Distillery: Cooley (and soon, Kilbeggan Distillery)
Type: Irish Blended Whiskey
Current Owner: Beam Inc.
Age: at least 3 years
Maturation: ex-bourbon barrels
Alcohol by Volume: 40%
Here's an Irish Whiskey that I didn't sample on my three visits to Éire. It's a whiskey full of stories with relatively happy endings.
In 1757, the McManus family opened the legal Old Kilbeggan Distillery in the Irish town of......Kilbeggan! John McManus, the first distillery manager, joined a group that rebelled against the British and then was promptly executed. The Codd family buys the distillery in 1794 and expands it, doubling the capacity. Success followed for over forty years until a large (drinking) abstinence movement and an economic downturn almost puts Kilbeggan out of business. The Locke family took over in 1843 and ran the distillery for over 100 years through booms and busts. US Prohibition, economic depression, and the Irish Revolution shook up the company, but it survived even through the second World War. A crash in the Irish Whiskey industry finally brought the distillery to a close in 1957, its 200th anniversary.
For the next thirty years, local folks help keep the silent distillery and its equipment clean. In 1988, the independent Cooley Distillery company purchased the Kilbeggan brand. Then in 2007, on its 250th anniversary, Old Kilbeggan Distillery began distillation again, using a 19th century pot still. Cooley plans to have the distillery produce pot still and single malts in the near future.
For now the Killbeggan blends are made at Cooley, using single malt and grains. For over 20 years, Cooley was the leading (and often only) independent distillery in Ireland. Several months ago, Beam Inc. purchased Cooley, ending their independence but expanding their potential product reach.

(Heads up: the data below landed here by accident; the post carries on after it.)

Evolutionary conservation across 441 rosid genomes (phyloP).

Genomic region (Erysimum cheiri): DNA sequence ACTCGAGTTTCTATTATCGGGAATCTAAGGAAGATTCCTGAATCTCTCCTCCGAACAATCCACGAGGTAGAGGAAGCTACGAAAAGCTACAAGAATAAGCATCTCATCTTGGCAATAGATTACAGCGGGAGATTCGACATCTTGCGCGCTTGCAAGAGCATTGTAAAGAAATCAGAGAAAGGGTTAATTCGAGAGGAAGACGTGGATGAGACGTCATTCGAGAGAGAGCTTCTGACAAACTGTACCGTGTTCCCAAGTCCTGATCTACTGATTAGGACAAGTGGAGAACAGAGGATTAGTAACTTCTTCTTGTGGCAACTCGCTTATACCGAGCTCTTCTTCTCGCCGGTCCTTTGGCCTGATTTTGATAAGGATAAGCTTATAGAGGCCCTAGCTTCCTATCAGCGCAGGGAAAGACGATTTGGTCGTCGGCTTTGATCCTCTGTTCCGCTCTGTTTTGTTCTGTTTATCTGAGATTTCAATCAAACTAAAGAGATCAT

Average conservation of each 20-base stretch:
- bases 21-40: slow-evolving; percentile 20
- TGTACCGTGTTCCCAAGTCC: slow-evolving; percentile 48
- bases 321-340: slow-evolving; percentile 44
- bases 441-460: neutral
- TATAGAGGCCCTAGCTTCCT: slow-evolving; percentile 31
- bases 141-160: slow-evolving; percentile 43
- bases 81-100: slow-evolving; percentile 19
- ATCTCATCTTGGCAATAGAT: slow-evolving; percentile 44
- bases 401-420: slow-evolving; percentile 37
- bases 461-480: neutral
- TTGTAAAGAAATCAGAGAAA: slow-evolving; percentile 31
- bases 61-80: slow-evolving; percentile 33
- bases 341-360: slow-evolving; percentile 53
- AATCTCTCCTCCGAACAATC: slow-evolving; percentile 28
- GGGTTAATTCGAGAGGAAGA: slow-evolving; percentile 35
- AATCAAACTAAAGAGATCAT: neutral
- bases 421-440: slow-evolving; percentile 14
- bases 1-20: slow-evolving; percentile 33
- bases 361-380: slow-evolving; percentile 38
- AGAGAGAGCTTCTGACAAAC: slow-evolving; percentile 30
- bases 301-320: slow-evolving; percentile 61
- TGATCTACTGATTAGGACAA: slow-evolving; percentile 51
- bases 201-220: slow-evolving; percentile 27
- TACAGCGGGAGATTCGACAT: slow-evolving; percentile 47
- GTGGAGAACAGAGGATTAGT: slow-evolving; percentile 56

For those disappointed by the sale to the fourth largest beverage company in the world, consider that the two Scotch distilleries owned by Beam -- Laphroaig and Ardmore -- have put out tremendous product during Beam's ownership. See, I'm not totally anti-capitalist.
Last month I had a Saturday night to myself, so I took a walk down to our local decent Irish pub, Gallaghers, to watch two baseball games and two basketball games simultaneously while trying out Irish blends. I was successful in that endeavour. One of those blends was Kilbeggan. The bartender actually opened up a brand new bottle for me so I got the top of the juice.
Color -- basic whiskey gold
Nose -- paint + varnish + notebook paper but in a good way; give it some time and simple fruity sweetness slips in
Palate -- coarser than Powers, breakfast cereal (Frosties!, or Frosted Flakes for the Yanks), toffee, and granulated sugar
Finish -- moderate, lots of grain whiskey with sugar
Nose -- moderated into near silence
Palate -- gets considerably more sugary sweet
Finish -- gets considerably more sugary sweet
So, she don't swim so well. But neatly, Kilbeggan will appeal to those who'd like those elements in the Nose notes. I don't mind it, but wouldn't pay much for it.
On a final note, the super Oliver Klimek (of dramming.com and the Malt Maniacs) had a great post on an abrupt shift in the Kilbeggan character. In 2009, he tried it and loved it. In 2010, he bought a bottle, noticed its changed label and really noticed the changed whiskey. Seems as if Cooley has had to up the grain whiskey content in the blend in order to spread the malt out further, all to meet the rising demand for Kilbeggan. Oliver recommends that folks seek out the old pre-2010 bottles with the other label (see pic on the right) for a superior blended whiskey. I look forward to trying that one someday soon.
Okay, so maybe the whiskey itself doesn't sound like it had the happiest of endings, but its end hasn't yet arrived. But for now, the current bottling...
Availability - Many liquor stores
Pricing - Decent at $18-$22
Rating - 75